Andrew Wyatt
October 26, 2011, 05:04 PM
If you're not physically capable of running the standard shotgun drills, you're not physically capable of running a shotgun.

Mike1234567
October 26, 2011, 09:53 PM
I can handle a shotgun just fine. I just can't run the drills. There are many types of disabilities. :)

pikid89
October 26, 2011, 10:27 PM
I'm pretty sure whatever you physical limitations, you would be better served with a stocked shotgun, regardless of the gauge,

the pgo format is not ergonomic nor easy to run quickly...not sure how many other ways it can be said...

Dave McCracken
October 27, 2011, 03:30 PM
Elsewhere I'm in a discussion on the merits of a stocked 410 pump as a HD tool for folks of limited physical strength and with divers disabilities.

IMO, this would be a better choice for many people than most handguns and certainly a PGO shotgun.

One possibility, an 1100 in 410 would handle like an M1 carbine and be more potent at close range.

ForumSurfer
October 27, 2011, 03:35 PM
I'm pretty sure whatever you physical limitations, you would be better served with a stocked shotgun, regardless of the gauge,

the pgo format is not ergonomic nor easy to run quickly...not sure how many other ways it can be said...

I'll agree. Even from a seated position in a tiny blind, I'll take a stocked shotgun. They just handle better.

ugaarguy
October 27, 2011, 10:49 PM
Mike, if you're going to SBS a Saiga anyway Ace rifle stocks is making a receiver block that replaces the stock on an unmodified Saiga with a pistol grip. Its intended use is to mount an ACE stock, but it would make conversion to PGO a drop in process mechanically. You could always add a fixed or collapsible folding stock as well if the PGO configuration proves less usable than you hope. http://riflestocks.com/store/product34.html

Mike1234567
October 28, 2011, 07:41 AM
^^^ Thanks for the link to the ACE grip. I'll definitely keep it in mind.

Cryogaijin
October 30, 2011, 09:16 AM
Just skimmed the thread, but noone suggested the Taurus Judge?

That said, my initial thought was the Saiga.

PT92
October 30, 2011, 04:02 PM
Does anyone make a semi-auto PGO .410 smooth bore firearm?

Since these are classified as "other" rather than shotguns then, the way I understand it, the barrels may be legally cut shorter than 18 inches provided the overall length is at least 26 inches and this does not require a tax stamp.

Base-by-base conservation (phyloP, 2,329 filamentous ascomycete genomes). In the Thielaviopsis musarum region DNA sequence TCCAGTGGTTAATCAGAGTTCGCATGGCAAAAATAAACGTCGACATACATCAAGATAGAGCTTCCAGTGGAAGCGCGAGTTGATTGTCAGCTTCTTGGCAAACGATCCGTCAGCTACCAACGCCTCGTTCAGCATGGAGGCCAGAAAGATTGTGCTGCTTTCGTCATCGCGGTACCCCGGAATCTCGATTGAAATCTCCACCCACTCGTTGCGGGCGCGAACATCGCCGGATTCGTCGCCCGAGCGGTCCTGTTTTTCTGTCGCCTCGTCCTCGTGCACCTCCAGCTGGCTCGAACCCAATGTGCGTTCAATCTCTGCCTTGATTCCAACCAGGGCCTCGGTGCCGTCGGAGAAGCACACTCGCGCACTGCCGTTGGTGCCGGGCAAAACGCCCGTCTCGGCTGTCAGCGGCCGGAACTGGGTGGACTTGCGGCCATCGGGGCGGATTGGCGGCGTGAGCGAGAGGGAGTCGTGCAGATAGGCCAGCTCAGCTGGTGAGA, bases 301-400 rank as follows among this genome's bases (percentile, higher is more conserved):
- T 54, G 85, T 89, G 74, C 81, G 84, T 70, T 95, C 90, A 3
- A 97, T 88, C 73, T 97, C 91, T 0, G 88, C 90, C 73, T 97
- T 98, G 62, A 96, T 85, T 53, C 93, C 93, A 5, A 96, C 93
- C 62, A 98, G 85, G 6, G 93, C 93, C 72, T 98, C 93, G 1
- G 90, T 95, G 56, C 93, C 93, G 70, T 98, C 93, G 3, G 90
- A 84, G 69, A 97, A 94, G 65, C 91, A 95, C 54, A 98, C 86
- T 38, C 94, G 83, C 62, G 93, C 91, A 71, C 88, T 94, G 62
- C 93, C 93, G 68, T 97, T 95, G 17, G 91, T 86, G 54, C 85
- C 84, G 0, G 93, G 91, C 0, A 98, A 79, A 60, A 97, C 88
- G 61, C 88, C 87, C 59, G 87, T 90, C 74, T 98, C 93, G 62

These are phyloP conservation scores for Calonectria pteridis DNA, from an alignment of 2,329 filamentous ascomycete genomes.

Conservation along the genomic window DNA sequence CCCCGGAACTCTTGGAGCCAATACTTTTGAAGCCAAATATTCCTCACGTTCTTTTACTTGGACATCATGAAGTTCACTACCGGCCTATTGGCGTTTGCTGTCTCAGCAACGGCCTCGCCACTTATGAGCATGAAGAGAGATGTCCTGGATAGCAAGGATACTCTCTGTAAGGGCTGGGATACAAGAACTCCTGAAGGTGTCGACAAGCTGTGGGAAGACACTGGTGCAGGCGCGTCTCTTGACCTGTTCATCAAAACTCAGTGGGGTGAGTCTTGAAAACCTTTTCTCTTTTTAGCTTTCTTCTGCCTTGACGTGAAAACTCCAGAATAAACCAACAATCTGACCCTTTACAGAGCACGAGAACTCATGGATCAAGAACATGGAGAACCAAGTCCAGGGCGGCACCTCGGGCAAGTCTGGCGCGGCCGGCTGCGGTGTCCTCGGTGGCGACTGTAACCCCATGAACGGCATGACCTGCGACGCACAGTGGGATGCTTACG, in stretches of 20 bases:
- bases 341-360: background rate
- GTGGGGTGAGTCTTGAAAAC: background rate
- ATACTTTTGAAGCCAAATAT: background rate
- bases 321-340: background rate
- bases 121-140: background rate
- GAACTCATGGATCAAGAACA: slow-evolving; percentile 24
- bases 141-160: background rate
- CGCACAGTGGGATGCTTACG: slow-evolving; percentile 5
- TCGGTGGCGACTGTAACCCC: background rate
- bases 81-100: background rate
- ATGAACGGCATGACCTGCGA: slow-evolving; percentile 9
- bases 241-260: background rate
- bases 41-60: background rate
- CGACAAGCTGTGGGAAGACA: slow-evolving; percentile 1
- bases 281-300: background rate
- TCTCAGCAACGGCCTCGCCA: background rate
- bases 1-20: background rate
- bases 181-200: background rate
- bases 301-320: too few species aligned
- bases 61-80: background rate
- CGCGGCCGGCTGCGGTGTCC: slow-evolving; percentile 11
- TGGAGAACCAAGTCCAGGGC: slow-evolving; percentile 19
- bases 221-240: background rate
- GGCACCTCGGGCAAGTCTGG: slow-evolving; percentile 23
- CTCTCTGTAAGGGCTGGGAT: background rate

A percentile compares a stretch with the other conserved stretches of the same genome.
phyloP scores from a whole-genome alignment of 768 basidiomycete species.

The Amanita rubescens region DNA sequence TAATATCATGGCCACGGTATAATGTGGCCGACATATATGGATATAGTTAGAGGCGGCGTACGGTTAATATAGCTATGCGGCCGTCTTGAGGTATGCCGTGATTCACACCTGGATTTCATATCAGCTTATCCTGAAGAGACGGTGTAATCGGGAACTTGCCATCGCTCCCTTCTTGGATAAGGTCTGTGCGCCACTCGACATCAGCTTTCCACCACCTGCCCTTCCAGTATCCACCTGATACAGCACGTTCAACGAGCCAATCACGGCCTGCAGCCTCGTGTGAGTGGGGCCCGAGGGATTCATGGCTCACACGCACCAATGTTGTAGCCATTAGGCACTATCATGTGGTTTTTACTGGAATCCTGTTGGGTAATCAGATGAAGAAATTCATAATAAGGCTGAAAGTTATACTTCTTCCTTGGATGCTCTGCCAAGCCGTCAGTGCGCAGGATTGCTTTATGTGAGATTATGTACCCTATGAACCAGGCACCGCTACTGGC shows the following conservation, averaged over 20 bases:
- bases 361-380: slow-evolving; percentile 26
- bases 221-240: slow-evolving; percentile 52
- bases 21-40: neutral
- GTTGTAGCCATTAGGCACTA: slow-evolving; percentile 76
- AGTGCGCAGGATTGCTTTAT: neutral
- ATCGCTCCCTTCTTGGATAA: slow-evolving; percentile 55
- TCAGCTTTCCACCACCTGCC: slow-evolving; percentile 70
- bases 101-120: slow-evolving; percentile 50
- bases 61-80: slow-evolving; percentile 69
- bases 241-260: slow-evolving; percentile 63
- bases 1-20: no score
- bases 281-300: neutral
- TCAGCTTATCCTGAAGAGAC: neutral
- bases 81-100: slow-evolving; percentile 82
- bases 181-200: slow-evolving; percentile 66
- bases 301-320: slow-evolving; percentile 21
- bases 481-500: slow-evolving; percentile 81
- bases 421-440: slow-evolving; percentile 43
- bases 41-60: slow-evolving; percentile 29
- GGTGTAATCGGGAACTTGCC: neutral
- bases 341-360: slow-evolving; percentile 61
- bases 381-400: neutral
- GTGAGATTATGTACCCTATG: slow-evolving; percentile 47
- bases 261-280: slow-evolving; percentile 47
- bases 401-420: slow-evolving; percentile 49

IMHO, a .410 PGO shorty sure seems like a great HD firearm.

BTW, I'm aware of Mossberg's PGO pump actions. I might go that route but I prefer a good semi-auto.

ETA: I can't spend more than $1000. I want a .410 bore due to lesser recoil compared to 12ga or 20ga. I'll be adding a light/laser combo for sight acquisition because I'm sure I'll be watching the threat instead of my sights. If the laser fails I'm sure I'll be point-shooting.
Have you considered a Taurus Judge or S&W equivalent? .410 in a handgun.

-Cheers

Just noticed that Cryogaijin previously had mentioned this.

Mike1234567
October 30, 2011, 04:51 PM
Have you considered a Taurus Judge or S&W equivalent? .410 in a handgun.

-Cheers

Just noticed that Cryogaijin previously had mentioned this.
If the Judge (or Governor) could be bought with a smooth bore and 10+ inch barrel then, yes, I'd seriously consider one. But the stoopid BATFE forces use of a rifled barrel.

FIVETWOSEVEN
October 30, 2011, 06:36 PM
What I need is an easy-to-carry and shoot HD firearm.

First part isn't a problem unless you walk around your house/property with that thing in your arms all the time you are awake. Second part isn't entirely possible with a PGO shotgun.

ugaarguy
October 31, 2011, 01:29 AM
Mike1-7, have you looked at gun weight yet?

The Izmash website lists the factory Saiga .410 330mm bbl (approx 13") at 3.2 kg, or just a shade over 7lbs. - http://www.izhmash.ru/eng/product/saiga-410.shtml The Beretta CX4 with 16.6" bbl weighs in at 5.75 lbs - http://www.berettausa.com/products/cx4-storm/ The Kel Tec Sub-2000 is downright anorexic at 4lbs even - http://www.keltecweapons.com/our-guns/rifles/sub-2000/.

I'm not saying don't do your PGO / SBS Saiga build. I'm just trying to help with weight info since you want something easy to carry. Also based on the pictures of the 410-K on the Izmash website 13" looks to be about as short as you can go on a Saiga bbl before you run into the gas system & have to start doing really serious modifications.